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Prince Charles Edward Stuart
Plan of the Prince for capturing Edinburgh


Apprehensive of the speedy arrival of Cope, Charles resolved not to lose a moment in obtaining possession of the capital. He saw that no effectual resistance could be made by the inhabitants in case of an assault; but as opposition might exasperate the Highlanders, and make them regardless of the lives of the citizens, he proposed to his officers that an attempt should be made to carry the city by surprise, which, if successful, would save it from the horrors which usually befall a city taken by storm. The plan of a surprise having been resolved upon, a select detachment of about 900 men, under Lochiel, Keppoch, Ardshiel, and O'Sullivan, was sent under cloud of night towards the city. They marched with great secrecy across the Borough moor, and reached the south-eastern extremity of the city, where they halted. A party of 24 men was thereupon despatched with directions to post themselves on each side of the Netherbow Port, the eastern or lower gate of the city, and another party of 60 men was directed to follow them half-way up St. Mary's Wynd, to be ready to support them, while a third body, still farther removed, and finally the remainder of the detachment, were to come up in succession to the support of the rest. In the event of these dispositions succeeding without observation from the sentinels on the walls, it had been arranged that a Highlander in a lowland garb should knock at the wicket and demand entrance as a servant of an officer of dragoons, who had been sent by his master to bring him something he had forgot in the city; and that if the wicket was opened, the party stationed on each side of the gate should immediately rush in, seize the guard, and make themselves masters of the gate. The different parties having taken the stations assigned them without being perceived by the guards, the disguised Highlander knocked at the gate and stated his pretended errand; but the guard refused to open the gate, and the sentinels on the walls threatened to fire upon the applicant if he did not instantly retire. The commanders were puzzled by this unexpected refusal, and were at a loss how to act. It was now near five o'clock, and the morning was about to dawn. The alternative of an assault seemed inevitable, but fortunately for the city, the Highlanders were destined to obtain by accident what they could not effect by stratagem.

While the party at the gate was about to retire to the main body in consequence of the disappointment they had met with, their attention was attracted by the rattling of a carriage, which, from the increasing sound, appeared to be coming down the High street towards the Netherbow Port. It was, in fact, the hackney coach which had been hired by the deputies, which was now on its way back to the Canongate, where most of the proprietors of hackney coaches at that time lived. The Highlanders stationed at the gate stood prepared to enter, and as soon as it was opened to let out the coach, the whole party, headed by Captain Evan Macgregor, a younger son of Macgregor of Glencairnaig, rushed in, made themselves masters of the gate, and disarmed the guard in an instant. In a short time the whole of the Highlanders followed, with drawn swords and targets, and setting up one those hideous and terrific yells with which they salute an enemy they are about to encounter, marched quickly up the street in perfect order, in expectation of meeting the foe; but to the surprise, no less than the pleasure, of the Highlanders, not a single armed man was to be seen in the street. With the exception of a few half-awakened spectators, who, roused from their slumbers by the shouts of the Highlanders, had jumped out of bed, and were to be seem peeping out at the windows in their sleeping habiliments, all the rest of the inhabitants were sunk in profound repose.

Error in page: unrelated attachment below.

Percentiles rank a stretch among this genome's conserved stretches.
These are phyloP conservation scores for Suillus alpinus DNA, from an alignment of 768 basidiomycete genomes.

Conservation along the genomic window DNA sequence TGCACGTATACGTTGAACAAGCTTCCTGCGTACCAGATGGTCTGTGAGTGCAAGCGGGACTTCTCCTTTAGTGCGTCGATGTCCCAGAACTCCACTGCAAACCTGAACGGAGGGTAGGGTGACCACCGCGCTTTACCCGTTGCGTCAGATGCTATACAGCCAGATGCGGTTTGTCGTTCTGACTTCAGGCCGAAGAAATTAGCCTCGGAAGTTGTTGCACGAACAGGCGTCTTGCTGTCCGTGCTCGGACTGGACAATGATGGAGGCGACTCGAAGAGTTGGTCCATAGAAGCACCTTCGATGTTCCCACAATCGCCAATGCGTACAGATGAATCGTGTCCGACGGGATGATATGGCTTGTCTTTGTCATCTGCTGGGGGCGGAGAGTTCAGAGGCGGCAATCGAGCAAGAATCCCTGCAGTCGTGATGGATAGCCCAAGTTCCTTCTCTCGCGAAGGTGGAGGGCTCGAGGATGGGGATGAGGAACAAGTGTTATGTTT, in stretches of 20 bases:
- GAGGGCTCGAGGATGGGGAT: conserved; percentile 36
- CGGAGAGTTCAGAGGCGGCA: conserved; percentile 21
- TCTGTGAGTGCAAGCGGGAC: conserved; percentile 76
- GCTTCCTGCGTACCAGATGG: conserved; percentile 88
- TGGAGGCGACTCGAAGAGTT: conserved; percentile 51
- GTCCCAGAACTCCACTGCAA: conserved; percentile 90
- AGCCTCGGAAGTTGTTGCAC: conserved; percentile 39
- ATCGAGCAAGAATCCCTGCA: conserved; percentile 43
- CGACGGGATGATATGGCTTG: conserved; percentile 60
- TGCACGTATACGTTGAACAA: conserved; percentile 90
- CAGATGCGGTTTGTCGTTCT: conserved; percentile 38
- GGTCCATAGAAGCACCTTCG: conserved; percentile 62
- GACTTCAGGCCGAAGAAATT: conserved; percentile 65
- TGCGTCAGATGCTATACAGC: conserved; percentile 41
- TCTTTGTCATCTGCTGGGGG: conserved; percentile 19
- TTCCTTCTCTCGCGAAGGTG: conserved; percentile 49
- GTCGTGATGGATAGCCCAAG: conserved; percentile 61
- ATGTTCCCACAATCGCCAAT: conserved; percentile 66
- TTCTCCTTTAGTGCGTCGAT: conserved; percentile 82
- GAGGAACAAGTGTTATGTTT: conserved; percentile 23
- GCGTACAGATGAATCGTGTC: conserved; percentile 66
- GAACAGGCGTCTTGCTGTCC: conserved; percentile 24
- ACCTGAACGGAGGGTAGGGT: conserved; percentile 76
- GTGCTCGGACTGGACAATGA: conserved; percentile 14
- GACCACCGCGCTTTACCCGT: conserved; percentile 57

Having secured the guard-house and disarmed the guards who were within, the Highlanders took possession of the different gates of the city and of the stations upon the walls. They made the guards prisoners, and replaced them with some of their own men, with as much quietness as if the had been merely changing their own guard. The Highlanders conducted themselves on this occasion with the greatest order and regularity, no violence being offered to any of the inhabitants, and the utmost respect being paid to private property.

Anxious about the result, Charles had slept only two hours, and that without taking off his clothes. At an early hour he received intelligence of the capture of the city, and immediately prepared to march toward it with the rest of the army. To avoid the castle guns, the prince took a circuitous direction to the south of the city, till he reached the Briad burn, when, turning towards the city, he marched as far as the Buck Stone, a mass of granite on the side of the turnpike road, near Morningside. On reaching this stone, he drew off his army by a solitary cross road, leading to the ground now occupied by Causewayside and Newington. Arrived near Priestfield, he entered the king's park by a breach, which had been made in the wall, and proceeded to the Hunter's bog, a deep valley between Arthur's Seat and Salisbury Crags, where his army was completely sheltered from the guns of the castle.


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